Yesterday, “The Network: Cisco’s Technology News Site” was honored by Ragan PR Daily as “Best Online Newsroom.” (Great .gif of Sandra Bullock on this page as well, by the way!)
And, last month, we received the Grand Prize from Bulldog Reporter 2012 Bulldog Digital/Social PR Awards for “The Network.” I also talked to Richard Carufel, Editor of the Daily ‘Dog about “The Network” and offered some thoughts for our approach to brand journalism, online newsrooms and offering value to your audience.
Certainly, recognition is extremely nice and we all want some form of this in our lives. The Social Media Communications team at Cisco* is honored and humbled by these awards and add them to a handful of other great honors over the past few years.
First, thank you, Ragan PR Daily. Thank you, Bulldog Reporter. Thank you, American Business Awards (The Stevie). Thank you, PR News People Awards. But, mostly, thank you, audience.
Why did we get these awards? In a word: innovation.
Let me count the ways that (imho) we innovate on “The Network” and are continuing to innovate:
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Tags: awards, bulldog reporter, innovation, PRNews, ragan, social media, the network, The Stevies
Frustrated. That’s how Wharton School of Business Professor Karl Ulrich feels when he cannot engage with students enrolled in the prestigious University of Pennsylvania’s remote campus in San Francisco.
Given how many hats members of the faculty from the school wear, it’s a real challenge. Take Ulrich. In addition to his duties as a professor, he also serves as the Vice Dean of Innovation at the Wharton School. Add to that his work as a researcher, entrepreneur and author, and you get a professor who wants to spend time with students -- but can’t -- due to time and distance. The same is true of remote students who are eager to spend time with the Philadelphia-based professors for which Wharton is renowned. It’s been frustrating!
Today, Wharton and Cisco are taking the wraps off a technology that will change the way we look at education. In the “Cisco Connected Classrooms” unveiled in San Francisco and Philadelphia, Wharton educators can interact with remote students separated by thousands of miles as though they were in the same room. I’ve had a chance to join students and professors today and experience first-hand how we can transform education and become truly collaborative. I want to congratulate the Cisco Collaboration Technology Group, Inder Sidhu and Shailendra Gupta, and the educators and technologists from Wharton. They have produced a true breakthrough in education.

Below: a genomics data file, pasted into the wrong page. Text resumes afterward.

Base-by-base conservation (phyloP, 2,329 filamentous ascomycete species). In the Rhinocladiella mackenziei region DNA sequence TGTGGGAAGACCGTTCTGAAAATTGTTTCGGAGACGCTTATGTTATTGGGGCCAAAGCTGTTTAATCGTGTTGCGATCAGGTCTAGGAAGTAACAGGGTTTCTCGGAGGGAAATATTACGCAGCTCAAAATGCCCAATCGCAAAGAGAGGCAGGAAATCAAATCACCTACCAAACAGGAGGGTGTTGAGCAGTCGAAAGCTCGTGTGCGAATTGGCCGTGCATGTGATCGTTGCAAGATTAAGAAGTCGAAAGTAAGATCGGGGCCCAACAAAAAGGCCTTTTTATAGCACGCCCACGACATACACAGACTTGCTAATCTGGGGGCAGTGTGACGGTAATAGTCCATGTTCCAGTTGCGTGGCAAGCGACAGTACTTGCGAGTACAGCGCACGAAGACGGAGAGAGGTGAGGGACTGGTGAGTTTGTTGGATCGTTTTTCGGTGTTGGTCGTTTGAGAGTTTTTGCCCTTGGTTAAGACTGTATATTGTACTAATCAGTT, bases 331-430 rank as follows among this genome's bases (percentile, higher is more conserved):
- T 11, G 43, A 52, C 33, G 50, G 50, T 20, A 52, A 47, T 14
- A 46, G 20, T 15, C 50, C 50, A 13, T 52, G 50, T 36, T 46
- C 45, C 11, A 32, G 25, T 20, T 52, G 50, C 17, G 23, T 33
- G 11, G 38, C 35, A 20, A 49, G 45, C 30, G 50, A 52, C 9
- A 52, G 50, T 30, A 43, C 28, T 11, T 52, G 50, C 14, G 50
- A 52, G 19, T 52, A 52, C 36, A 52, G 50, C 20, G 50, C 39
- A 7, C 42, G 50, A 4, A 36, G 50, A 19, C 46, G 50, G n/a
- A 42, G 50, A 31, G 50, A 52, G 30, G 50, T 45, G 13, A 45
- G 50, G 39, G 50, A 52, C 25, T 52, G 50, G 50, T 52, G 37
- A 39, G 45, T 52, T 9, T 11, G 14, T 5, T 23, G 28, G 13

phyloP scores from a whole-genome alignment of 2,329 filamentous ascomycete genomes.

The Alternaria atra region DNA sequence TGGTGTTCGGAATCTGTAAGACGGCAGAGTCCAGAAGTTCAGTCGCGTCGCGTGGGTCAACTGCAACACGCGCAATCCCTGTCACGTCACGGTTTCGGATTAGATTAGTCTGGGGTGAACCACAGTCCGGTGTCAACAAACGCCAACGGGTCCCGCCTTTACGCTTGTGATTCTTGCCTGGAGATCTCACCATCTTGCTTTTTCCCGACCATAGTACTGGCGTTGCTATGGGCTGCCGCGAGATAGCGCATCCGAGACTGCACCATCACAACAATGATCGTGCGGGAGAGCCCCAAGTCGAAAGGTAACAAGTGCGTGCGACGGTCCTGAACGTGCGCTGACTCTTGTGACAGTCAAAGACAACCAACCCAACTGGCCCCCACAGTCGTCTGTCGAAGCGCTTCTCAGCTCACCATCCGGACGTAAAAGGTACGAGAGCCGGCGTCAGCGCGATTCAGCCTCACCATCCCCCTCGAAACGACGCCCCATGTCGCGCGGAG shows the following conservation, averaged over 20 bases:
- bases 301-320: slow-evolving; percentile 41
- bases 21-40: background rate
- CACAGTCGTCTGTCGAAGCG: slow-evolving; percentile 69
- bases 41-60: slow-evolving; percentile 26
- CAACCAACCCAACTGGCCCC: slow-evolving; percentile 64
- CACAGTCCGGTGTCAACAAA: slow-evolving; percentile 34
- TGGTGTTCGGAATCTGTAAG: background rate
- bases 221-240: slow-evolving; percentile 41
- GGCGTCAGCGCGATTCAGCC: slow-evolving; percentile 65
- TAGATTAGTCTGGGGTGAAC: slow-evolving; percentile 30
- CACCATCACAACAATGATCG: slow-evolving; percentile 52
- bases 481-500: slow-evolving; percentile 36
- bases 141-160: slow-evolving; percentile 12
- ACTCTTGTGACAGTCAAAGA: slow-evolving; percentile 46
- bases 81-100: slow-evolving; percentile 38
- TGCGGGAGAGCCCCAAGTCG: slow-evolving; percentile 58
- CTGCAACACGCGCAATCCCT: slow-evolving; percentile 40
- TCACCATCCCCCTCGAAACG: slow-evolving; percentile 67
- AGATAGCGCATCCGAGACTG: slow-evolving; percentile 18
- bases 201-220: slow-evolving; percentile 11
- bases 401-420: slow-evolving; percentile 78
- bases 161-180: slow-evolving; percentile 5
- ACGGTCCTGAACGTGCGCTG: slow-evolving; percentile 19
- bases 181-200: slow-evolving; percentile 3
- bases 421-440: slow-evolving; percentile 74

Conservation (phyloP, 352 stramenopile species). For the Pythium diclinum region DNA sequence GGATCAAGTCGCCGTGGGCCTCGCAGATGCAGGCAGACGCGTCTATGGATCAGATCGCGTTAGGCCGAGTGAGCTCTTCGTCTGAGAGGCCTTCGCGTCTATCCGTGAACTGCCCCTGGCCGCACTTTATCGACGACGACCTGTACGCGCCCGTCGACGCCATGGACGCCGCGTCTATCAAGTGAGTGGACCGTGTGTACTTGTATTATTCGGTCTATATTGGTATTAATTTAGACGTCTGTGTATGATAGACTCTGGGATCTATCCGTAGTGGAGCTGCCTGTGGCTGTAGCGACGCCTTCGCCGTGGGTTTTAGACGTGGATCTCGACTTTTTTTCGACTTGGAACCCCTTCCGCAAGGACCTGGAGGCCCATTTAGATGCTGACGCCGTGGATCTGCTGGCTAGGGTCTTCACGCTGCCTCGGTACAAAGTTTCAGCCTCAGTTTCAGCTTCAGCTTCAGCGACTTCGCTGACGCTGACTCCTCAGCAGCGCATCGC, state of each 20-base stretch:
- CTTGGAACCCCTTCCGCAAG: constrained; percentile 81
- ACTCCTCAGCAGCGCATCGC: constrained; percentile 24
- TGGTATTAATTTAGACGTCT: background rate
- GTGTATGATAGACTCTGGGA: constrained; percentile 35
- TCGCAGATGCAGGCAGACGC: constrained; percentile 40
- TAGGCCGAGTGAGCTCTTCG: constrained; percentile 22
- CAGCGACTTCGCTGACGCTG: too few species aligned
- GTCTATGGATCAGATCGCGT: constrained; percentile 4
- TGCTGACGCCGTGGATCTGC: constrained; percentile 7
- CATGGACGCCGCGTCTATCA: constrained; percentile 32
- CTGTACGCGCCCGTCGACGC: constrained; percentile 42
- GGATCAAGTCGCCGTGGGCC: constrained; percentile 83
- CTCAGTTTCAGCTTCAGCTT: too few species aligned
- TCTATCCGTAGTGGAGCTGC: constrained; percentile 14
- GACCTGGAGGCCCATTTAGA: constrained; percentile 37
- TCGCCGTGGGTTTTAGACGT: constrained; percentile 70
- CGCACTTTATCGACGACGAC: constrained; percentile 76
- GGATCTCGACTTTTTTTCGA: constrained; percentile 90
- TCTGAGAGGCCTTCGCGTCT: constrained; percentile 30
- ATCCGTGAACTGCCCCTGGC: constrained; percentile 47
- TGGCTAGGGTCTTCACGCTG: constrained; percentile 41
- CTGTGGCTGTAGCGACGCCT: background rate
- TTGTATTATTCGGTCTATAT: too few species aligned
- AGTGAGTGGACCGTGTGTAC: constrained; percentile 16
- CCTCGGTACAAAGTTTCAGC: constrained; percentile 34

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Tags: collaboration, connected classroom, Future of Education, TelePresence, Wharton
Just a few short years ago, if your car broke down, you would automatically take it to your local mechanic who would identify the issue and fix it. Fast forward to 2013 – today we live in an era where our cars tell US when there is a potential issue or it needs a service and, more often than not, they just don’t break down at all. We’ve gone from a reactive, break-fix model to a proactive and, sometimes, even a pre-emptive approach, or warranty as they call it. It’s the technology – specifically the software embedded in our cars and the software that supports and maintains it from the manufacturer – that has fundamentally changed this industry.
There is a similar shift happening in IT. Customer care-abouts are evolving from simply, “make my technology work” to “make my business better.” Drivers such as cloud and mobility are causing us to pause and rethink our traditional approaches and consider new ways to both consume and manage IT. As more and more business and IT activities move into the cloud, the services needed to keep everything running seamlessly become ever more critical.
Services can help companies maintain IT health and, by providing expertise and support, can support this transition to cloud as customer and partners explore new opportunities. Services – in the form of automation, analytics and software – play a crucial role in both extracting more value out of existing infrastructure and driving innovation in new areas. How?
I recently spoke about Cisco’s Smart Services, which use intelligent automation to collect network data, then analyze that data using Cisco’ s deep knowledge base to provide actionable insight to customer and partners. These software-enabled services automate network operations, reduce risk and lower costs – top priorities for any organization, regardless of size.
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Tags: cisco_services, remote management, smart services